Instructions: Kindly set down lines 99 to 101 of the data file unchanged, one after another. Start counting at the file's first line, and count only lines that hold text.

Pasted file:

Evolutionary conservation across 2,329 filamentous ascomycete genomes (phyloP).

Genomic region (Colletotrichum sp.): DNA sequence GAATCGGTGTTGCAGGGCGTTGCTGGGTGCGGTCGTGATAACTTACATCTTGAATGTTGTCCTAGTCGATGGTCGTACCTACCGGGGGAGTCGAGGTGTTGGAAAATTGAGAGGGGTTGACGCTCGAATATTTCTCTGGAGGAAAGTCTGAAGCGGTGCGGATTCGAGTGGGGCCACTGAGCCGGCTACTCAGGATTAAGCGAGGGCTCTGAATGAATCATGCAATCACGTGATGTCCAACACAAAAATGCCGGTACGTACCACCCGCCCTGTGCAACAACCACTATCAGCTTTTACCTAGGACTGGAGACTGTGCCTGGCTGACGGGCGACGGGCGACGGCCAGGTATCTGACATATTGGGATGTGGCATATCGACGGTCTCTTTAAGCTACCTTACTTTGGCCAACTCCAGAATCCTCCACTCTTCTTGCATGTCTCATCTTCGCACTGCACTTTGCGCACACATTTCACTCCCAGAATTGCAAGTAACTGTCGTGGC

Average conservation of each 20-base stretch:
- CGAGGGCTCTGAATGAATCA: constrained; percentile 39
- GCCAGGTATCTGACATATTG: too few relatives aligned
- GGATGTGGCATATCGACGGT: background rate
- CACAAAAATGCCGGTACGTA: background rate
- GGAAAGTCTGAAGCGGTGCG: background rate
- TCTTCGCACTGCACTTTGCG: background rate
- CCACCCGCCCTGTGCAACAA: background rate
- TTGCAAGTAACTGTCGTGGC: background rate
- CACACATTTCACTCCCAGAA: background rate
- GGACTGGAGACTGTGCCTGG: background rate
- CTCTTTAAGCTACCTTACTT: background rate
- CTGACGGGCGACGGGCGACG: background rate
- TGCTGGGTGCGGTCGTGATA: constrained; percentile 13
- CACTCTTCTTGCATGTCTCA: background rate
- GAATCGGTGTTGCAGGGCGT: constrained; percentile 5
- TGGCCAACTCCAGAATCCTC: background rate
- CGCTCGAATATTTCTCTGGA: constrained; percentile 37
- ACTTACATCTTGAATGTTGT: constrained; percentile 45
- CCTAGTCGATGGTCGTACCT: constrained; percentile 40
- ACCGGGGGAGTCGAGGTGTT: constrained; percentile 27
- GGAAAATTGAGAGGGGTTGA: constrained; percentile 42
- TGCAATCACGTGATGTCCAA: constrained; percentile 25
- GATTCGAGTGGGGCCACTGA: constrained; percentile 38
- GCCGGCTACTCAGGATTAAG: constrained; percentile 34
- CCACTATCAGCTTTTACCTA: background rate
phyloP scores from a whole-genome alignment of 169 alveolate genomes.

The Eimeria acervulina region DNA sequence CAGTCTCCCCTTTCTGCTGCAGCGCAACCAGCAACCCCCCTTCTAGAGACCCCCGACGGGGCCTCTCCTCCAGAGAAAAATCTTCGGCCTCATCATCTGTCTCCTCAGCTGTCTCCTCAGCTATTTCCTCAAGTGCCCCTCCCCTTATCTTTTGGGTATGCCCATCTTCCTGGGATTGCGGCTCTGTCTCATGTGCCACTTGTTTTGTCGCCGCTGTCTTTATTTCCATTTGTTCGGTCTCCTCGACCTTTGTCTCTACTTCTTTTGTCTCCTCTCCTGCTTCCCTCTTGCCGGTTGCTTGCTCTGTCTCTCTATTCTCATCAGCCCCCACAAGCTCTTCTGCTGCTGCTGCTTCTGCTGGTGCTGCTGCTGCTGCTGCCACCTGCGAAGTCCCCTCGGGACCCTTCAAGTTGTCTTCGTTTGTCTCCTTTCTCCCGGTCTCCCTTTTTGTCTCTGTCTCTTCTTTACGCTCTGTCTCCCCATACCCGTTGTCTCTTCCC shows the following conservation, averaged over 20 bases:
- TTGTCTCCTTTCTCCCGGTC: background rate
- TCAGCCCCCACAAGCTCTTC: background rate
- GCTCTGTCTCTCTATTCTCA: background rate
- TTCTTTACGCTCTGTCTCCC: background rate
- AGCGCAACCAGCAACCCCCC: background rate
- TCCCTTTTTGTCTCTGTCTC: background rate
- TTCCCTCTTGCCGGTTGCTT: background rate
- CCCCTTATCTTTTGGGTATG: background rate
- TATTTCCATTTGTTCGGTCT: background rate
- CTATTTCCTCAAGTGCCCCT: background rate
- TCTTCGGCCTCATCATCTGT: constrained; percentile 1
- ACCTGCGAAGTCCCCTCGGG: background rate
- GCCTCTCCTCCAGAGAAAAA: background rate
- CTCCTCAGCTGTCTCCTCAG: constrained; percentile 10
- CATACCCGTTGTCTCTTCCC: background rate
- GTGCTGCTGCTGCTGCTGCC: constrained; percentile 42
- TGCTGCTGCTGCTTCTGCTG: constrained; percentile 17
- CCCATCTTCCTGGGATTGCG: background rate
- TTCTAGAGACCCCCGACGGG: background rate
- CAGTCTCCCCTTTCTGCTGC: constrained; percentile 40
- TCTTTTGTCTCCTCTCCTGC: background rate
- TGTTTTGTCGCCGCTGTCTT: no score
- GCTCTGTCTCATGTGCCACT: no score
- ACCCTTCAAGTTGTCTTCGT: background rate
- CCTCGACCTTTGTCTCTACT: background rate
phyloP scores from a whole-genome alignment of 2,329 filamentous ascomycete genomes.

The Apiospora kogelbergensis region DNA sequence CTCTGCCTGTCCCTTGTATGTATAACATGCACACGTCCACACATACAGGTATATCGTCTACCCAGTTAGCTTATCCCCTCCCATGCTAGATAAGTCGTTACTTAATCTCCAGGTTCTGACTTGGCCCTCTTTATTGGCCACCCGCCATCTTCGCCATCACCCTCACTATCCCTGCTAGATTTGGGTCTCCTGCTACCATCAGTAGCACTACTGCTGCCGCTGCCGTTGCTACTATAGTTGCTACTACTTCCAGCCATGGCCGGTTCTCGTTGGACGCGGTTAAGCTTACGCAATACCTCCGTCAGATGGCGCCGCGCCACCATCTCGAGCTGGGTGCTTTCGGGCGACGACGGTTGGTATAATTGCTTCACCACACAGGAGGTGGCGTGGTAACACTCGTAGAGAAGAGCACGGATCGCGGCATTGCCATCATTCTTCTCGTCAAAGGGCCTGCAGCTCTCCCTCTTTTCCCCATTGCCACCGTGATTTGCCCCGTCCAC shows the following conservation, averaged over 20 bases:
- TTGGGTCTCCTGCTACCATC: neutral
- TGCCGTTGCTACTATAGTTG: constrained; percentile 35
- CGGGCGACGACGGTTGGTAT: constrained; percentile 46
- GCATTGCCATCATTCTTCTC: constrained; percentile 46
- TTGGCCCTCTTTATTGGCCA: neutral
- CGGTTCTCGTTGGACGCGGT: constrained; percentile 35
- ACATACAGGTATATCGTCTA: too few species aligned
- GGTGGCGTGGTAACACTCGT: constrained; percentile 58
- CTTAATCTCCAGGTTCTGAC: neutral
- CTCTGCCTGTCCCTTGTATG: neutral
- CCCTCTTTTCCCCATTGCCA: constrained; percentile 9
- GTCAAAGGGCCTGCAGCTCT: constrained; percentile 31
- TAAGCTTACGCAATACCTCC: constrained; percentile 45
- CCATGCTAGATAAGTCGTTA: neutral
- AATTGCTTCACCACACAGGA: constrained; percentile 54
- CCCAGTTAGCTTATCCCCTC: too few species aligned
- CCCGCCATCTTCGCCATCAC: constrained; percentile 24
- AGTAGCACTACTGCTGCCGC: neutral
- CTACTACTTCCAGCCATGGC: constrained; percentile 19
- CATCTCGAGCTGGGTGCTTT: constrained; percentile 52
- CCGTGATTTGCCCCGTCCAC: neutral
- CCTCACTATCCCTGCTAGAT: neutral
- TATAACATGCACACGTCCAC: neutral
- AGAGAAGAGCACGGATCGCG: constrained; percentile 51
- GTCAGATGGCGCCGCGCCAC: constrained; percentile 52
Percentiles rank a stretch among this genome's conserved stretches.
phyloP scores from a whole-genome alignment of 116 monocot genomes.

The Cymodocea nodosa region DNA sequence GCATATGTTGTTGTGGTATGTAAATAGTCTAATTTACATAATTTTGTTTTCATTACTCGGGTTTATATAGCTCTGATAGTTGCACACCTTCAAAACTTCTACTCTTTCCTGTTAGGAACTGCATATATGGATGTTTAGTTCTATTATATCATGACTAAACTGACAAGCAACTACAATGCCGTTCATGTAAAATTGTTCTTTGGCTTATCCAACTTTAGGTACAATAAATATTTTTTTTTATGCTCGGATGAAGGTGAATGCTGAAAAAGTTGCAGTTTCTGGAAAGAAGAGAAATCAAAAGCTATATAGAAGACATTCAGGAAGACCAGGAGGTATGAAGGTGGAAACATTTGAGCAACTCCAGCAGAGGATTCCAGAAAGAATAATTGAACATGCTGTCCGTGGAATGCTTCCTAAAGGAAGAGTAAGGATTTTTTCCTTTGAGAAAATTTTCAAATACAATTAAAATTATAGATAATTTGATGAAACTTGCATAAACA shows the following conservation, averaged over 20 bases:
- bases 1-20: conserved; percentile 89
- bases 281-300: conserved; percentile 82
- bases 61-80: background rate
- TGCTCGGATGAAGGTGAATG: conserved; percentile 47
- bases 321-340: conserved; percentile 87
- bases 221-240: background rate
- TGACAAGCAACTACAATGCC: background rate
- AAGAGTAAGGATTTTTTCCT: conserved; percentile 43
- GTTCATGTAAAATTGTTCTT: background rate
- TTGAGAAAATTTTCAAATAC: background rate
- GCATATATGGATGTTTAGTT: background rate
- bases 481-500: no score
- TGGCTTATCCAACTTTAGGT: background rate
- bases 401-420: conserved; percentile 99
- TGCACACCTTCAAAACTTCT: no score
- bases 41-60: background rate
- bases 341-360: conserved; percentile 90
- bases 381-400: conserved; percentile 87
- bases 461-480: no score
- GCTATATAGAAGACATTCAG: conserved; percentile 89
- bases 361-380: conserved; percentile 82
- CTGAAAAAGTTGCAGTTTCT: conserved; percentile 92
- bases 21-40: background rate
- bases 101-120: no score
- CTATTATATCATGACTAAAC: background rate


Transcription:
- bases 401-420: conserved; percentile 99
- TGCACACCTTCAAAACTTCT: no score
- bases 41-60: background rate